British Museum blog

Horses: by royal appointment


Nigel Tallis, Exhibition Curator, British Museum

Royal Jubilee weekend is here. You may well be tuning in to watch the royal regatta work its way down the River Thames, or even going to watch the festivities in person.

We’re thinking royally right now at the British Museum, as we celebrate the opening of our new exhibition The horse: from Arabia to Royal Ascot. Her Majesty the Queen is the royal patron of the exhibition, whose great knowledge of horses is well known, but horses have been important to royalty for hundreds, even thousands of years.

Think of the royal family and horses and you’ll think of carriages on the way to the Royal Enclosure at Ascot, of champion race-winners and the Queen’s own racing colours of purple, scarlet and gold. Aspects of these are all included in the exhibition and we also feature stories of royalty and their fascination with horses through the millennia.

Here’s a wonderful portrait medal by Pisanello, one of the first of its kind, showing the Byzantine or East Roman, emperor John VIII Palaeologus (1392–1448) riding a horse befitting a medieval monarch – interestingly, it was given to the Museum by another royal, the British King George IV (1738–1820).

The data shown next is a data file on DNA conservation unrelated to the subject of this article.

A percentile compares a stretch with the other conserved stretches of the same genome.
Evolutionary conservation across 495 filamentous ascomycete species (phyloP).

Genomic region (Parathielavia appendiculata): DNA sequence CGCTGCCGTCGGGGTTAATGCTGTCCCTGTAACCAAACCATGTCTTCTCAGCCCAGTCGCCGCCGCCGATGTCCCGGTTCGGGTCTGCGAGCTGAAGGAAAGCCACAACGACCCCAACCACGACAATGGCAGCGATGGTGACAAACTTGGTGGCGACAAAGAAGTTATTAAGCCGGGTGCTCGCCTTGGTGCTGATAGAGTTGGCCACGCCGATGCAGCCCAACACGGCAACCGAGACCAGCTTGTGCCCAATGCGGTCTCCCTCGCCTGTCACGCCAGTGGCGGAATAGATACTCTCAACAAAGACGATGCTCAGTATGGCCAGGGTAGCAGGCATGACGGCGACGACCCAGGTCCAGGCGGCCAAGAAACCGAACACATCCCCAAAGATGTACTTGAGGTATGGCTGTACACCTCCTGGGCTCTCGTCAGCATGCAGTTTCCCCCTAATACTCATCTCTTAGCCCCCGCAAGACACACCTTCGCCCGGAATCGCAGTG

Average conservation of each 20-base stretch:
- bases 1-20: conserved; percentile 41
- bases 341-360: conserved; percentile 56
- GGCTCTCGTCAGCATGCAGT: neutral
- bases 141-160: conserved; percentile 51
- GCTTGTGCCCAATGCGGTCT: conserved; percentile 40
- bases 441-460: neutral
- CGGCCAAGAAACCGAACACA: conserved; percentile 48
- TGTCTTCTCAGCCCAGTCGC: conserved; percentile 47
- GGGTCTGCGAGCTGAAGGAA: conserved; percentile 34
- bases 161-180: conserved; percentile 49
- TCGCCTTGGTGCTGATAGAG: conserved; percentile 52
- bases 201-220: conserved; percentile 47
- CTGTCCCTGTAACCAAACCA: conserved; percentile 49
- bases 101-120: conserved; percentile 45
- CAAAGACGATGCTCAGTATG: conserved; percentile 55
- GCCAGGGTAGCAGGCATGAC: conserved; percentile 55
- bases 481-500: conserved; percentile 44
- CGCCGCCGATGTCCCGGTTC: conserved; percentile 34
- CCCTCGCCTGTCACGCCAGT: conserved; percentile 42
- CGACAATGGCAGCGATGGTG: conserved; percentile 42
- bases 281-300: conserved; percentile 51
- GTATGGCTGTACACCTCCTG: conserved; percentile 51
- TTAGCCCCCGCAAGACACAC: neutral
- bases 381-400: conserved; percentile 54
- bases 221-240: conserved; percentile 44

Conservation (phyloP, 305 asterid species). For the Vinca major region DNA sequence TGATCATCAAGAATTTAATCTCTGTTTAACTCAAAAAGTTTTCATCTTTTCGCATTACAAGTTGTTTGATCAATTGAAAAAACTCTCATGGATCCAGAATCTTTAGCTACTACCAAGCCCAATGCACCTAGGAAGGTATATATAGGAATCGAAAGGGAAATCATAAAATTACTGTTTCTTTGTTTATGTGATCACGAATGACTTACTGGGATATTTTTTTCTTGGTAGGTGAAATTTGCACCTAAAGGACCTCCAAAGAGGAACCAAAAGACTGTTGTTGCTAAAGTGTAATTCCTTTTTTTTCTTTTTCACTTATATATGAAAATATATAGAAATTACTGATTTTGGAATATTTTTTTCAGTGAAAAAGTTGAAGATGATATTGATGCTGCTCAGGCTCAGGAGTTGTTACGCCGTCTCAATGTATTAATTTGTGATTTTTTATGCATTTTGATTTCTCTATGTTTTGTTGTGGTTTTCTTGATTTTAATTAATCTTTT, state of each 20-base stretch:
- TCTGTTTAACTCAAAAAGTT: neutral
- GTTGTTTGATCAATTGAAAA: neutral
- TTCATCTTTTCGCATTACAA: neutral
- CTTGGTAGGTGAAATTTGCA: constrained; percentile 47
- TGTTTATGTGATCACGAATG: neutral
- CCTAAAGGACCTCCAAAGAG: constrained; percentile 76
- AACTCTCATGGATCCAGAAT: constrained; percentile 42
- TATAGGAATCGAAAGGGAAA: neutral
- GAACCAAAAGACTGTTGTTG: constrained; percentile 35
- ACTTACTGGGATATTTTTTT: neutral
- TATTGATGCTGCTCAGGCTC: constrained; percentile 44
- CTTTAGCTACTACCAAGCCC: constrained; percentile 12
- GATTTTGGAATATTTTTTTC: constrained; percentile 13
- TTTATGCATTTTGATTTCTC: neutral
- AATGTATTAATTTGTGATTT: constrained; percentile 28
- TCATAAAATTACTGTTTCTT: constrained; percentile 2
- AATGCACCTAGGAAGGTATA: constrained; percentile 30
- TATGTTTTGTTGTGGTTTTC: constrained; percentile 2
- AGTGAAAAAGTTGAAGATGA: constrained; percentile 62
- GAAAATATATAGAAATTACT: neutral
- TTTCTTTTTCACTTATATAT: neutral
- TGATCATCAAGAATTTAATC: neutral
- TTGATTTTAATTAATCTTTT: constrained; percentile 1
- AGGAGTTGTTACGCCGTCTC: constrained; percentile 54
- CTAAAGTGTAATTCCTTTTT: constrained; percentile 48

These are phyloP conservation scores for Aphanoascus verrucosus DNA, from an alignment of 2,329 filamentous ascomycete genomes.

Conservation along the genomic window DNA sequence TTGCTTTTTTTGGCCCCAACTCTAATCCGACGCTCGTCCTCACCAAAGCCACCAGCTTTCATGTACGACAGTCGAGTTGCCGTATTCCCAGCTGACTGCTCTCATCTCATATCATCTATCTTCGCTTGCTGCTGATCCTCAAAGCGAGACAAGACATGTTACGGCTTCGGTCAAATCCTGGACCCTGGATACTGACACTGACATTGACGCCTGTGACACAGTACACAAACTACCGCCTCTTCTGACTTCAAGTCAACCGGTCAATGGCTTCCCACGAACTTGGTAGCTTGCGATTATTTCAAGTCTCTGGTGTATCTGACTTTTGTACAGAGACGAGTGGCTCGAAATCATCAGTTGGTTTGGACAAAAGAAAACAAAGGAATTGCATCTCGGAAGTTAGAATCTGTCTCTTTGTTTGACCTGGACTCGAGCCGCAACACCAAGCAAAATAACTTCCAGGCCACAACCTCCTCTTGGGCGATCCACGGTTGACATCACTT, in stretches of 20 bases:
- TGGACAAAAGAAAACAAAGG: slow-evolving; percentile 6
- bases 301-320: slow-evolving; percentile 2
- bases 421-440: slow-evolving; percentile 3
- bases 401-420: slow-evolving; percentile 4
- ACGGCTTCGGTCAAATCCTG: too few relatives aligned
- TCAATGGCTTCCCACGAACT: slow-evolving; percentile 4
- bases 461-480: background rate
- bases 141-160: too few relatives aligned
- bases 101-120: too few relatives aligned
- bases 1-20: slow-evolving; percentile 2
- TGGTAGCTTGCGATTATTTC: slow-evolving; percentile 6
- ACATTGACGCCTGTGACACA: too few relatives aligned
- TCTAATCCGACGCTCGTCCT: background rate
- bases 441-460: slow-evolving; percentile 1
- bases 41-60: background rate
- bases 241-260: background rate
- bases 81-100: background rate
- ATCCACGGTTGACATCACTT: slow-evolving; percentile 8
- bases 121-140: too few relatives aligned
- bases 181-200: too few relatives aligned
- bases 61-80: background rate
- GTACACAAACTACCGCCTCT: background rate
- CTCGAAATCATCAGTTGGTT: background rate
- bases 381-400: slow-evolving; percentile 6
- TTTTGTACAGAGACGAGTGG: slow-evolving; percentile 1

Medal showing the emperor John VIII Palaeologus on horseback

The Amarna letters from New Kingdom Egypt – a group of clay tablets written in Babylonian cuneiform – form a diplomatic archive of letters sent to the kings of Egypt from fellow rulers in the Middle East. They vividly reflect how the possession of chariots and horses was a key indicator of prestige and status at the time.

Crop from the Amarna Letters, letter from Burnaburiash II to Amenhotep II

But kings haven’t always used horses for peaceful means. This 15th century manuscript painting shows a fierce cavalry battle between two much earlier Sasanian kings, Khusrow II and Bahram VI.

Battle between Khusrow II and Bahram VI

And here’s a charming drawing by Rembrandt, probably inspired by a set of Mughal miniatures. It’s thought to show another royal, Shah Jahan (reigned 1627-1658) riding on horseback.

A Mughal nobleman on horseback by Rembrandt

Don’t forget: if the exhibition is too busy to get into, you can see the last great Assyrian king, Ashurbanipal, riding on horseback and in a chariot, hunting lions in the famous reliefs which are the pinnacle of Assyrian art. They are on display in Room 17, throughout the exhibition’s run.